Concurrent disorders, also known as dual disorders, dual diagnosis, and co-occurring disorders, refers to the co-existence of a psychiatric disorder, such as anxiety, depression, schizophrenia, or post-traumatic stress disorder, alongside substance use disorder. For example, someone with both depression and alcohol addiction could be said to have a concurrent disorder.
The cross-sectional 2012 Canadian Community Health Survey–Mental Health gives us the estimate that about 282,000 Canadians aged 15 to 64 (1.2%) had experienced both a mood/anxiety disorder and a substance use disorder in the previous year. This is close to the 1.7% prevalence of concurrent disorders seen with the results of the 2002 CCHS Mental Health and Well-being, although, notably, the 2002 survey assessed a slightly different range of mental illnesses in their definition of concurrent disorders. Although women are more likely to have a mood disorder and men more likely to have a substance use disorder, the prevalence of concurrent disorders does not vary by sex.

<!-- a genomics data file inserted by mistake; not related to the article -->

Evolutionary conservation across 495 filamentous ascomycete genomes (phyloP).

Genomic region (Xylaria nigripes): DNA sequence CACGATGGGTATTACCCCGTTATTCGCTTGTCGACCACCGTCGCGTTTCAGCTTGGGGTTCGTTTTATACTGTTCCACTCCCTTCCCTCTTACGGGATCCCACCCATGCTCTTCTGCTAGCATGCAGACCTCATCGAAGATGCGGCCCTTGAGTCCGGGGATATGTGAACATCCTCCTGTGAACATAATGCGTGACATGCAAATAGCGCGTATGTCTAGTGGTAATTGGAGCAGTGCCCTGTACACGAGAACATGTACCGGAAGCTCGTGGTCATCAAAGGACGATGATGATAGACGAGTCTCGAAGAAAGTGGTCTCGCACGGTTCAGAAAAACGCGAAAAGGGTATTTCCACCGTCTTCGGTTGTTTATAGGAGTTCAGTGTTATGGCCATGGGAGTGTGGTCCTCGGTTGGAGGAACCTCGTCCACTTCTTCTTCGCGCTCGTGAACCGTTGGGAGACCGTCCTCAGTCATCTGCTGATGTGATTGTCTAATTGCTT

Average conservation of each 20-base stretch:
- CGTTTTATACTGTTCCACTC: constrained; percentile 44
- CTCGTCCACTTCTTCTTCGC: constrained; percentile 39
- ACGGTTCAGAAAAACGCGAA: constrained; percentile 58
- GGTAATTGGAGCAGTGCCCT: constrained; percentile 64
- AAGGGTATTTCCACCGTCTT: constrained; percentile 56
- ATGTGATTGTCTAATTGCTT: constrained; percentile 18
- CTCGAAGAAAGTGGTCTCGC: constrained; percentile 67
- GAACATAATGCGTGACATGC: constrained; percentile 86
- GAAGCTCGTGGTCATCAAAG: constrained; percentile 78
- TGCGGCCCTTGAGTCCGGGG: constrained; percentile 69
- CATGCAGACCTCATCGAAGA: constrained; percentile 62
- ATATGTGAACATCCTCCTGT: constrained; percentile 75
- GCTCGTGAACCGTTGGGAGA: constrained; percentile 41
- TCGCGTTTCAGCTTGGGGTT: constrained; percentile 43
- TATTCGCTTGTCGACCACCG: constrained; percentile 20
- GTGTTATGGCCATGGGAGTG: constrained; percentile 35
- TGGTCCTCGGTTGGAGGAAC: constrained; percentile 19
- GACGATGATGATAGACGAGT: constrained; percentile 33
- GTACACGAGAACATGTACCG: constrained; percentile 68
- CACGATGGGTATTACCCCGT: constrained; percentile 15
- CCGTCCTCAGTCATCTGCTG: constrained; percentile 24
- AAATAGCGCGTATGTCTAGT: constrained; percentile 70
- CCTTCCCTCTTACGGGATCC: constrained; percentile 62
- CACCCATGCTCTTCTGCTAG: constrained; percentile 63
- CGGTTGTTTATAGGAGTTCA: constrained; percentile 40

Treating concurrent disorders is complex. In the best case scenario, the treatment is as holistic as possible, integrating the treatment of both concurring disorders, rather than separately treating each. This is because the symptoms, contributing factors, and often the treatment recommendations themselves often overlap between the two disorders. The specifics of treatment for each individual will vary; it is often provided in an out-patient setting, but sometimes may involve intensive day or residential programs. A patient-centred approach is recommended; in other words, the health care professionals involved in the treatment plan will work with the patient, partnering in their care with the ultimate goal of empowering self-management. Strategies for treatment may include motivational interviewing, counselling (e.g. to provide cognitive behavioural therapy), emotion regulation skill building, and medication therapies. Depending on the individual, the treatment plan may involve group sessions, or may be entirely one-on-one.